When you move into a new house, you unpack about 90% of your belongings in the first months. And then, of course, there’s that lingering tail that seems to get put off indefinitely.

This asymptote of neglect can be indicative: if you haven’t opened a box for a few years, it’s likely you never wi Continue reading

Posted in Domestic bliss, Lablit, Writing | Comments Off on In which we sort ourselves out

Mentoring Matters, but for Whom?

In response to my recent post on New Year Frustrations, I received a tweet complaining that in this particular person’s university female postdocs contractually could not receive mentoring. That statement can be read in two ways: either that female postdocs are being actively disadvantaged in comparison with their male counterparts (which would be Continue reading

Posted in advice, appraisal, early career researchers, postdocs, Research, Women in science | Comments Off on Mentoring Matters, but for Whom?

Synaptic Transfer and Interdisciplinarity

I spent much of the Christmas break admiring my new granddaughter’s constantly changing and newly acquired skills as she progressed from 8 weeks old to 10; the sense of new synaptic connections being made was very strong as her hand-eye coordination improved and she began to get some sense of one limb being distinct from another. So, reading Brigit Continue reading

Posted in Communicating Science, david mitchell, David Rowan, Interdisciplinary Science, Unconscious bias, Virginia Valian | Comments Off on Synaptic Transfer and Interdisciplinarity

In which I bring Lego to lab meeting

Our floor recently initiated a monthly lunchtime meeting as an informal feedback conduit. Although the individual labs all work in one mammoth communal room, the research that goes on is disparate. The key to propelling your project forward might be someone else’s knowledge, or a helpful reagent stashed unbeknownst to you in a fridge just one Continue reading

Posted in Research, Scientific thinking | Comments Off on In which I bring Lego to lab meeting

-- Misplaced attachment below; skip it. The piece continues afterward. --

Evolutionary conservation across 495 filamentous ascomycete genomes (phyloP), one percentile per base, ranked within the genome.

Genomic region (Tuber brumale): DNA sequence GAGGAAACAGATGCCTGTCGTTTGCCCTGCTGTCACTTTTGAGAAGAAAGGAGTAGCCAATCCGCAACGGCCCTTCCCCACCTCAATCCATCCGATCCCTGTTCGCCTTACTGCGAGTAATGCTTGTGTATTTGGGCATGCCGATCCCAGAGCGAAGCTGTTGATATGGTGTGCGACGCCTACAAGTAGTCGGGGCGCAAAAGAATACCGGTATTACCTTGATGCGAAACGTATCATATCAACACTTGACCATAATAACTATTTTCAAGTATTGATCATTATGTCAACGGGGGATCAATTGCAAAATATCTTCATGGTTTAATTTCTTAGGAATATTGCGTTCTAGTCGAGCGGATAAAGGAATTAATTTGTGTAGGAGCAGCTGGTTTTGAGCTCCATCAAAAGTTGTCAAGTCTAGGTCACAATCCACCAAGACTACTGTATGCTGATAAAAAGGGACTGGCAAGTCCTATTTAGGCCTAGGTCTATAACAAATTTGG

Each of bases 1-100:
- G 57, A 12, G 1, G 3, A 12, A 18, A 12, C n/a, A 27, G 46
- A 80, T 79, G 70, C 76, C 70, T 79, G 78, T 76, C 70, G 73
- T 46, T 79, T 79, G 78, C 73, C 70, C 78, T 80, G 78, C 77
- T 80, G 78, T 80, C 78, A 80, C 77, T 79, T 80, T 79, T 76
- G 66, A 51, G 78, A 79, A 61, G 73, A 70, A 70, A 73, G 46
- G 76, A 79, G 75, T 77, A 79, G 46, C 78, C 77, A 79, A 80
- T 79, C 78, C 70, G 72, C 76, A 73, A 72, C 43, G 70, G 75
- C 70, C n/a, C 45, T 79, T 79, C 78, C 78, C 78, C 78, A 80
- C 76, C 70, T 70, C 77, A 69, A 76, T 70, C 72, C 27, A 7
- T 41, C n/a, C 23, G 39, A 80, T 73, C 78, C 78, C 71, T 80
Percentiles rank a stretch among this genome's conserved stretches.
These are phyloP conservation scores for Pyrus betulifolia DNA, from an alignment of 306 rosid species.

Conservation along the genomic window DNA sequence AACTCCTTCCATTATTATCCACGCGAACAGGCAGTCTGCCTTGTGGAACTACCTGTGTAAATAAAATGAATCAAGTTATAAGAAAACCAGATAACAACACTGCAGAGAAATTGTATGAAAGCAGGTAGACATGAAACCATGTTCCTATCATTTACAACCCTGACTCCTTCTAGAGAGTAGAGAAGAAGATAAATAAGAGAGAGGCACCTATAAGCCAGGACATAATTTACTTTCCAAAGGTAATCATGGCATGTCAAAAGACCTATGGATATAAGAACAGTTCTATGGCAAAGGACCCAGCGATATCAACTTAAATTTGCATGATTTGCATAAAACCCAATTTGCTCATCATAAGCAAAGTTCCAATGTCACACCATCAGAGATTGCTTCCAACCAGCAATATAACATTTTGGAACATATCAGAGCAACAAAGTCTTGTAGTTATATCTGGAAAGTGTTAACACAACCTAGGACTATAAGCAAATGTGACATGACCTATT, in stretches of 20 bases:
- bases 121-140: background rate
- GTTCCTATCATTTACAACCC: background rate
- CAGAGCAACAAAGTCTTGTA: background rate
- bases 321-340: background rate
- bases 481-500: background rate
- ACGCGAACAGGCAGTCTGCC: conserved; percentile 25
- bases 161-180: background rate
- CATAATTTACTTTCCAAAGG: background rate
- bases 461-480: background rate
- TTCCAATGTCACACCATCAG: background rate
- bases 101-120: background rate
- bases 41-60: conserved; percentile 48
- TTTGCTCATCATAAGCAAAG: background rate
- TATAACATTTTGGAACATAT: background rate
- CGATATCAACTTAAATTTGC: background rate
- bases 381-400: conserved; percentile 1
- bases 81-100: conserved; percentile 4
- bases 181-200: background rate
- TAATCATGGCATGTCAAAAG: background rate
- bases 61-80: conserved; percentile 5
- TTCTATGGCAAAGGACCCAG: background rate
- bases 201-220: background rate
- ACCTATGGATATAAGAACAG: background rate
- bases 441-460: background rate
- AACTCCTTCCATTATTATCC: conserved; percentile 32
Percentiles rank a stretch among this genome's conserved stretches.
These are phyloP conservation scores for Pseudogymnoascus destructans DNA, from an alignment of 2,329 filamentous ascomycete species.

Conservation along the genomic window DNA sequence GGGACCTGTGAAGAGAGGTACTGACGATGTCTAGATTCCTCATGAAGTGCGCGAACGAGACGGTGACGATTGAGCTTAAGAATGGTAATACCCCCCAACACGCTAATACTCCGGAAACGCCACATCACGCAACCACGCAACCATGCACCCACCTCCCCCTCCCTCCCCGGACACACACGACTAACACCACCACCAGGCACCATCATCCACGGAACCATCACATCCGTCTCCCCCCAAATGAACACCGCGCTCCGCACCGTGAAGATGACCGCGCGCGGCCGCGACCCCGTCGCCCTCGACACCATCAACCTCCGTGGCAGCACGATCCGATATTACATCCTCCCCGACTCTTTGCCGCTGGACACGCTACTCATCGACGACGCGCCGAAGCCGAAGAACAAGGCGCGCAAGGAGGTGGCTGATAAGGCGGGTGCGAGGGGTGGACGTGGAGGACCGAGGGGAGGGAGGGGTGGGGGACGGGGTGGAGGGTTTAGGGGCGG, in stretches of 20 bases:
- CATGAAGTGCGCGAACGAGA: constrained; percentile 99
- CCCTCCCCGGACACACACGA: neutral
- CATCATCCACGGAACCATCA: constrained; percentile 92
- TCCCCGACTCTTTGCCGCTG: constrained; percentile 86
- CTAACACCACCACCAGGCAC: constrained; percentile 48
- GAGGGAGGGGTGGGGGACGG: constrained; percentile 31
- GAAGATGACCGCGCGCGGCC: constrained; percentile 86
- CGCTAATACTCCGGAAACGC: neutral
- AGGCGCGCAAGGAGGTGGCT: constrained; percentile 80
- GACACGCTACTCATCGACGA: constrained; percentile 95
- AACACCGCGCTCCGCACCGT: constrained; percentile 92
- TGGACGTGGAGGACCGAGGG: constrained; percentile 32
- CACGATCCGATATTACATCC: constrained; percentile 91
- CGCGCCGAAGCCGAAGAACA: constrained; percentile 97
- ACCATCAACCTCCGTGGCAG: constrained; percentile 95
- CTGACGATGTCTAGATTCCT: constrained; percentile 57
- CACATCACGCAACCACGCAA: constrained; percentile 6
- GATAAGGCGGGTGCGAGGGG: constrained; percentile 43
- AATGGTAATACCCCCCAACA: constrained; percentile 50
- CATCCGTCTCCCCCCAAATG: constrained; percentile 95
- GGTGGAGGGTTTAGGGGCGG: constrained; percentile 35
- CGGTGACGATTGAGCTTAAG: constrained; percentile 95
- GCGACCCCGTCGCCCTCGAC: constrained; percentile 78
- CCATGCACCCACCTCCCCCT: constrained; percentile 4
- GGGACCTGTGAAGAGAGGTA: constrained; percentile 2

ICYMI No.10 – New Year’s Resolution

Along with many of my academic colleagues from across the nation, I was asked by the Times Higher Education to set down at least one new year’s resolution for 2017.

I drew inspiration from Richard Hamming (whom I wrote about way back in the glory days of 2009)…

By the way, now that I have reach number 10 in this “In case you missed it&# Continue reading

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Hard Day’s Night

Last year was mental.

Back in December 2015, with about about 10 days’ notice, a colleague and I flew to Orlando on a Sunday lunchtime, ran a meeting Monday morning, and flew home Monday night.

That was just the start. Continue reading

Posted in personal, work | Comments Off on Hard Day’s Night

New Year Frustrations

I spent some of my time off around New Year attempting to start as I mean to go on by tidying my ‘home office’. In the run-up to Christmas, as exhaustion took over and time ran out, I had increasingly just been dumping piles of paper precariously on the edge of my desk as I rushed in from meetings. No sorting; no tidying; no order. So January 1st s Continue reading

Posted in Equality, GCSE, Glass Cliff, Laura Bates, Women in science | Comments Off on New Year Frustrations

In which horizons expand

Every career probably has a tipping point. Twenty-seven years after embarking on my PhD, a period riddled with false starts, uncertainties, twists and turns, I sense the shifting of weight beneath me and momentum gathering as I start to swing to some bright but unknown Other Side.

Nothing has materially changed about my job description or status. Continue reading

Posted in academia, careers, Research, The profession of science | Comments Off on In which horizons expand